Discord, Slack for gamers, tops 250 million registered users

The chat app built for gamers continues to grow, despite controversies.

Ian Sherr Contributor and Former Editor at Large / News
Ian Sherr (he/him/his) grew up in the San Francisco Bay Area, so he's always had a connection to the tech world. As an editor at large at CNET, he wrote about Apple, Microsoft, VR, video games and internet troubles. Aside from writing, he tinkers with tech at home, is a longtime fencer -- the kind with swords -- and began woodworking during the pandemic.
Ian Sherr
2 min read
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Many gamers these days like to play online with friends. Discord helps them do that.

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You may never have heard of Discord, but you might soon.

The chat app built initially for gamers has been steadily expanding outside that world as it's increasingly used by YouTube personalities, podcasters, hackers and more. Overall, the company says it counts more than 250 million registered users, or basically the same number of people who've signed up to play the cultural phenom Fortnight. More than 56 million people log in each month on the app, which marks its fourth anniversary Monday.

"As Discord has grown, it's gone mainstream," the company said in a statement.


Discord is praised for its sleek design, similar to business chat software Slack.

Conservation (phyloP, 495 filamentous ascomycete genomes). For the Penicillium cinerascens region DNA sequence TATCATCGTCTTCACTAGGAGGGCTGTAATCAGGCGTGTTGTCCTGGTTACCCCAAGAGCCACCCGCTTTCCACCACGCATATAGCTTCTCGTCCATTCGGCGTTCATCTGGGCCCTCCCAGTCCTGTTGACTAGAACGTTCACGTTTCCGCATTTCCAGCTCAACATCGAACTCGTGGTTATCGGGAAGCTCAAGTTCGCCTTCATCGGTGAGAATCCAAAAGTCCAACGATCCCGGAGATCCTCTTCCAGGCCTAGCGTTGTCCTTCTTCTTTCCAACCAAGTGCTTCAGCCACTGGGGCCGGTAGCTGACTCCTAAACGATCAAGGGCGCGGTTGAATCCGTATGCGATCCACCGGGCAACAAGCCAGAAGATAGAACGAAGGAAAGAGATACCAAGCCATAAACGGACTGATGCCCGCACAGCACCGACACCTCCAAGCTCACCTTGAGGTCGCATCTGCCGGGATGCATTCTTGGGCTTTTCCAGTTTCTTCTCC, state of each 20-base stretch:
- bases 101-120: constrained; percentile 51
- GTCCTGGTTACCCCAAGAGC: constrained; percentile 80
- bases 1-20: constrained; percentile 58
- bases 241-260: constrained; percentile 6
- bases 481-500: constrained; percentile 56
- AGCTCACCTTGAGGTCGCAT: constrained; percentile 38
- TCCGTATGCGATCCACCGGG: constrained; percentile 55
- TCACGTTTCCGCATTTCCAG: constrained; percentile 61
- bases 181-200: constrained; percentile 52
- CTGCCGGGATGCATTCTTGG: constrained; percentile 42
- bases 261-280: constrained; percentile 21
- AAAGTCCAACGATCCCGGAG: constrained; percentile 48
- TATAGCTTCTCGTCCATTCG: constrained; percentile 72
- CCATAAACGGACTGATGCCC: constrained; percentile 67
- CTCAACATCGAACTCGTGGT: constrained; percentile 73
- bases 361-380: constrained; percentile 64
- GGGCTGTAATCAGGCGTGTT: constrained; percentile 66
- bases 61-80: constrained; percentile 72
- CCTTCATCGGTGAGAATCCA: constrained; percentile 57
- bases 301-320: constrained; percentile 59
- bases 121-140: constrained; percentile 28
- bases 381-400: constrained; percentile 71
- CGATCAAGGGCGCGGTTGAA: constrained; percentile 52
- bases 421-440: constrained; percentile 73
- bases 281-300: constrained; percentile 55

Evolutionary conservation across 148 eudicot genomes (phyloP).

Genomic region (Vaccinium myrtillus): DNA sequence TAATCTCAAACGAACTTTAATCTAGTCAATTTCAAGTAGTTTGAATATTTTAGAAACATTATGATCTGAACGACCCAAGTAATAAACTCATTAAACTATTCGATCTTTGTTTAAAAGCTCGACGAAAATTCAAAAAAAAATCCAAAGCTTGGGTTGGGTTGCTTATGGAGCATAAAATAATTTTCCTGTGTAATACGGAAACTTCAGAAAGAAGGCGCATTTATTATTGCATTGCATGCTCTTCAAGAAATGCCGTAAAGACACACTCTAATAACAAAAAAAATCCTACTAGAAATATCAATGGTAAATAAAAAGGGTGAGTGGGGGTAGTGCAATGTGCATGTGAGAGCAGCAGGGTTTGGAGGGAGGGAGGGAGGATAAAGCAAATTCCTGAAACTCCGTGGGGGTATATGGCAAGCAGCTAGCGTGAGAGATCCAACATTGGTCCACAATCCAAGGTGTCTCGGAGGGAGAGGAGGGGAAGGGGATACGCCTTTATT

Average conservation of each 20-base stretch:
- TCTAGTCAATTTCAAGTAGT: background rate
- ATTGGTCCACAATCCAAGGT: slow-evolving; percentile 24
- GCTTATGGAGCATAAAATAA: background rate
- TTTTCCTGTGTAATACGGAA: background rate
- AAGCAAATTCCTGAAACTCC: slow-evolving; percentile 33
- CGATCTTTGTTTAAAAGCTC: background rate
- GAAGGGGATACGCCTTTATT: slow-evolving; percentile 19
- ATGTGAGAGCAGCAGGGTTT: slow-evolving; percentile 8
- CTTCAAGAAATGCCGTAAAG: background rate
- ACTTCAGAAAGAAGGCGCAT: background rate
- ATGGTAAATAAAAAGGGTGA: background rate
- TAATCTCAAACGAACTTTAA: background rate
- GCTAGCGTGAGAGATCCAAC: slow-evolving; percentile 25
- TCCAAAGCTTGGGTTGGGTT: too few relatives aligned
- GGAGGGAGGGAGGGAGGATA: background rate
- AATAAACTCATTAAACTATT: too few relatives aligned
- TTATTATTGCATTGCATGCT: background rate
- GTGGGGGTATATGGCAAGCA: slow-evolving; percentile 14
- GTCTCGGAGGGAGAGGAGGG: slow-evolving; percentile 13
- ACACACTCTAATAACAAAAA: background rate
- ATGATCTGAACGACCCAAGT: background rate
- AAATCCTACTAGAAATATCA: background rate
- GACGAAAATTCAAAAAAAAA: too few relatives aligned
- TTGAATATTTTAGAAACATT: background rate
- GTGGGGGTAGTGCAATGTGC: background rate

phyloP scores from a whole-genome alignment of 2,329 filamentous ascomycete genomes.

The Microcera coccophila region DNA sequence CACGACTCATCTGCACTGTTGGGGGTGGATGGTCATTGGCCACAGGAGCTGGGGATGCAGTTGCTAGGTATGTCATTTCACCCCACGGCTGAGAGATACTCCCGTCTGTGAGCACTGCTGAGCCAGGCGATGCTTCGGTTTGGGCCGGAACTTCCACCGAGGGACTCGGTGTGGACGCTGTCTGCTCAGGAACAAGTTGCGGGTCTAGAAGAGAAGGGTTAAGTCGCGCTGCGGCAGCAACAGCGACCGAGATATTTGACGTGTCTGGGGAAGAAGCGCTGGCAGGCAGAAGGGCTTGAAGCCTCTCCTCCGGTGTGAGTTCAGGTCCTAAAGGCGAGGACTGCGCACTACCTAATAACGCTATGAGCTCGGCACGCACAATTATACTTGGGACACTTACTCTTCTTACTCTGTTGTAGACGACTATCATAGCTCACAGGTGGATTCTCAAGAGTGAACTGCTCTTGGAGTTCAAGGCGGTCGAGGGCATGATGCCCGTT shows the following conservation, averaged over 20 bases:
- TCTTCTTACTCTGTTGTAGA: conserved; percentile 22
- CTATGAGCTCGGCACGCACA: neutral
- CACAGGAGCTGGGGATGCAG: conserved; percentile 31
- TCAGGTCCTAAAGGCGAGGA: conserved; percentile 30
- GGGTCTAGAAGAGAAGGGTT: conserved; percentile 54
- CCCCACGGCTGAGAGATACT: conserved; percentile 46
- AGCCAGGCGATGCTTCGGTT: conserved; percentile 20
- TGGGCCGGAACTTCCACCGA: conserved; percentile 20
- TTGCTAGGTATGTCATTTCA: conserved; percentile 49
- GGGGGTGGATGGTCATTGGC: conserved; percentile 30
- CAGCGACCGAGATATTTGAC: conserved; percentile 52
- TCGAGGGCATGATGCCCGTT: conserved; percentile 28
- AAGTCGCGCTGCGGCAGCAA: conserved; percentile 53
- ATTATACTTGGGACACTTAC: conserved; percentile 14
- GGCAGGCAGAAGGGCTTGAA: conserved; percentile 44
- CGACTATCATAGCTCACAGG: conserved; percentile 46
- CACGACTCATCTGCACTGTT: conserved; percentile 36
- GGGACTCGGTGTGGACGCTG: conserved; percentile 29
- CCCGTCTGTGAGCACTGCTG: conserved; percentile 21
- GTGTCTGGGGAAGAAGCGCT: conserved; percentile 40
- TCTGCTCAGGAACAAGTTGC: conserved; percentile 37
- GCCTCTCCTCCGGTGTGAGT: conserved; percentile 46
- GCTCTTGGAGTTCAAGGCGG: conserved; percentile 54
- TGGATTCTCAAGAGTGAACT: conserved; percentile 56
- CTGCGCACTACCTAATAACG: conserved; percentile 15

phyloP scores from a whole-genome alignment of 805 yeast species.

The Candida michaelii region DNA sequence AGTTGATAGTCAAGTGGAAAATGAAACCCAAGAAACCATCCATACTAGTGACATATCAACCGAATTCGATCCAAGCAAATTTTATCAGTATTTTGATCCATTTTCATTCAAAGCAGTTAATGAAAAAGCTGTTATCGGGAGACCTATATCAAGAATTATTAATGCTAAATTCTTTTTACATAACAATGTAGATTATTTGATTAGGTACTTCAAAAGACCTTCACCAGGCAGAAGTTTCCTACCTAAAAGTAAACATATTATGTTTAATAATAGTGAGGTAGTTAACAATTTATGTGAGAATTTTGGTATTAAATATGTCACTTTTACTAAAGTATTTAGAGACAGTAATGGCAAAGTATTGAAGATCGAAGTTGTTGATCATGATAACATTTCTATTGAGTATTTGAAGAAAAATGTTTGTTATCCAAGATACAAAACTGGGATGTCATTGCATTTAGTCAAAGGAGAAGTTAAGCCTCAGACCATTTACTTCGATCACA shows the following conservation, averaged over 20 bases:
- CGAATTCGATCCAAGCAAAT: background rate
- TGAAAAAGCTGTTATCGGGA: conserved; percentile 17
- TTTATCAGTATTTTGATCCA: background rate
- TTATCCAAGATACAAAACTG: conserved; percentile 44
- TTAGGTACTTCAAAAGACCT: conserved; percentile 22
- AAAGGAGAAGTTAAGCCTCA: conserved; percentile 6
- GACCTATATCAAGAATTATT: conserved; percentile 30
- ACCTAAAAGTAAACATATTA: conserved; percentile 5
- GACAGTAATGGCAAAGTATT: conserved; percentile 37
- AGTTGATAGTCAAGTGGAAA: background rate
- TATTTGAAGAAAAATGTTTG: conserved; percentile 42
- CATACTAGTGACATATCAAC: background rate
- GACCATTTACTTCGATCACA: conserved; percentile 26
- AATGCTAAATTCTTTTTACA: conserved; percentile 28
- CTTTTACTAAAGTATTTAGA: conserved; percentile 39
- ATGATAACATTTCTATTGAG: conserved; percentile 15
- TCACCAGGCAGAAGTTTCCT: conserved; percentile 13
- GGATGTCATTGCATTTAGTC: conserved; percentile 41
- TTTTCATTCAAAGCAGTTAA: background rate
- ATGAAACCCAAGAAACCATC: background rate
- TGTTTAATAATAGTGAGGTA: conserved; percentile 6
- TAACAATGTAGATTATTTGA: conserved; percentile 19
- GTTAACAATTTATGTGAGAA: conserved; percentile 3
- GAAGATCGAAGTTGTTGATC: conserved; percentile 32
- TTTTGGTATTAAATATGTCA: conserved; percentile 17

While it's true the 165-person company has become popular outside of gaming, its most popular "servers" (or, chat rooms) are typically gaming related. The top server is for Fortnite, followed by a similar battle game Spellbreak, then Fortnite competitor PUBG. Microsoft's world building game Minecraft, Supercell's strategy game Clash Royale and Ubisoft's Rainbow 6 military survival game are also popular.

Its good-natured gaming roots and slick design have made it popular among gamers looking to easily chat with friends or organize a gaming session from across town or on another side of the world. It's often called "Slack for gamers," a reference to the similarly designed business software that's expected to hold an initial public offering this year.

But Discord has a darker side. White supremacists and hackers have gravitated to the platform, in part because of its ease of use and insufficient bureaucracy to track and punish them. That's different from companies like Facebook and Twitter, which have employee bases many times larger than Discord's and have taken a harder line, even using computer programs to identify and then excise bad actors from their communities. 

Still, San Francisco-based Discord is pushing forward. It's launched a game sales service to compete with the likes of Fortnite maker Epic and Valve's popular "Steam" store. The company declined to say how many games it's sold through that effort.